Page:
Home Health Program HEALTH PROGRAM


November 25th, 2011  •  Category: Health Program

Displaced women in conflict areas in Karen State are fleeing from violence around their homes, and cannot return. Cut off from the towns, they have little to no access to healthcare. With such poor access to health care, it is estimated that 721 mothers and 7,300 babies die for every 100,000 births in Eastern Burma (Back Pack Health Worker Team, (2010) Diagnosis: Critical: Health and Human Rights In Eastern Burma).  This ranks amongst the highest maternal and neo-natal mortality rates worldwide. Within Karen State, KWO provides some health care and material assistance to pregnant women and new mothers, supplying basic hygiene kits for new mothers and their babies.

KWO supports traditional birth attendants (TBAs) who assist women who choose to give birth at home and we advocate on issues surrounding women’s, maternal and child health.  We work with health agencies both in IDP areas and in the camps, raising health issues and concerns shared by women in the communities. KWO also communicates health messages to members of the community, especially on issues concerning reproductive and sexual health.

Although Health service provision is not KWO’s area of expertise, our position in the community means that we can aid health-care professionals and be effective advocates for positive change.  This is true whether in refugee camps, in Karen State or at Central level.  We organize and participate in community health education events such as World HIV Awareness Day, and at a more basic level set a good example for the community by maintaining public health standards through activities such as cleaning up rubbish in the streets and from the rivers.  At Central level, KWO has run health, developmental and sexual education workshops with adolescent women; while in Camp, KWO members have conducted many health awareness workshops for community members.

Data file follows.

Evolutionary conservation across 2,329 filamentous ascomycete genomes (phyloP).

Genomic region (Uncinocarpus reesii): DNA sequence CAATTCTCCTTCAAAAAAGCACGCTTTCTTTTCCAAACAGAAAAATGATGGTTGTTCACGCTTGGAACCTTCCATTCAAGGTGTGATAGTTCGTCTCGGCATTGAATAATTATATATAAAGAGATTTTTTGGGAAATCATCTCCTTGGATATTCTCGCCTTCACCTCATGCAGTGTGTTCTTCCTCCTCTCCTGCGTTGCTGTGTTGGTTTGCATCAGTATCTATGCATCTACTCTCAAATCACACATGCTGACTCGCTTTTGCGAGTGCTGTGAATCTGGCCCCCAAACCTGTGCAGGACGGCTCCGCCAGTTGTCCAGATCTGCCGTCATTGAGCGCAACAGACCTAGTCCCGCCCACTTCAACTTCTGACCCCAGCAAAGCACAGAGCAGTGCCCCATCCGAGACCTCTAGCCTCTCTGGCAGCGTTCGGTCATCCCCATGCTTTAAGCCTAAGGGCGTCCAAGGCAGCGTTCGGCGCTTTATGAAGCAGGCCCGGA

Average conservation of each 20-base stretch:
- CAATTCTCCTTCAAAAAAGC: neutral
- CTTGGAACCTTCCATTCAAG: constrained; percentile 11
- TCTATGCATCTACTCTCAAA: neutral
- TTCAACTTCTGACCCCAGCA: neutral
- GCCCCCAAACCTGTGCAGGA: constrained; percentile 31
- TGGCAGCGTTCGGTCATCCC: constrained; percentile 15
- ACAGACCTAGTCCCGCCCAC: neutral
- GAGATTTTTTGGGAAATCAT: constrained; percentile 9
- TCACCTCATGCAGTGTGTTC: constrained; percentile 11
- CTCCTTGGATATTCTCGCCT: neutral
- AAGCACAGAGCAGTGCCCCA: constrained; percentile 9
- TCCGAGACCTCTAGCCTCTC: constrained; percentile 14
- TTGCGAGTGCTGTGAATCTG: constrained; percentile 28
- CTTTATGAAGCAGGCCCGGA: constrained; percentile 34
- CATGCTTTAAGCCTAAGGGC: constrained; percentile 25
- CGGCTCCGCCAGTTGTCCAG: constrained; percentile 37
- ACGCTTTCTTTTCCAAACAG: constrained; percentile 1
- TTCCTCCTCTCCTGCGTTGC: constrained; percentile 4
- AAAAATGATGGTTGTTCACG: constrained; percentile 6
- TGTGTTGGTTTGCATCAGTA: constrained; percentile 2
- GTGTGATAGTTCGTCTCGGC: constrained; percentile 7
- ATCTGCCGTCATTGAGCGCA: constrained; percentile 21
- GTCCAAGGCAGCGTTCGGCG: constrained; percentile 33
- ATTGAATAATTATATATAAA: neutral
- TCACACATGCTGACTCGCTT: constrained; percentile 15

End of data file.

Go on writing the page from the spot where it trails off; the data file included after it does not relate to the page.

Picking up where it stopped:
Outside of these structured trainings, KWO seeks to spread general awareness of fundamental health education principles.  This is done through more formal channels, such as school and dormitory visits, and also through informal home visits.  Our integral and diverse roles in the community allow for continual monitoring of health standards. Such visits often combine health education with more general social care, and can be initiated due to previous concerns raised by a community member or colleague, or due to a chance discovery e.g. a child always having lice, or consistently seeing children playing in rubbish outside their home.  Examples of our role in cases such as these would be to educate parents about basic hygiene, the use of soap, the importance of cleaning teeth, boiling water etc. and to provide these items if parents were financially unable to do so.  We also routinely monitor women during pregnancy and beyond, make sure that they are informed about their own and their children’s nutritional and developmental needs, and provide items to aid them in this if necessary.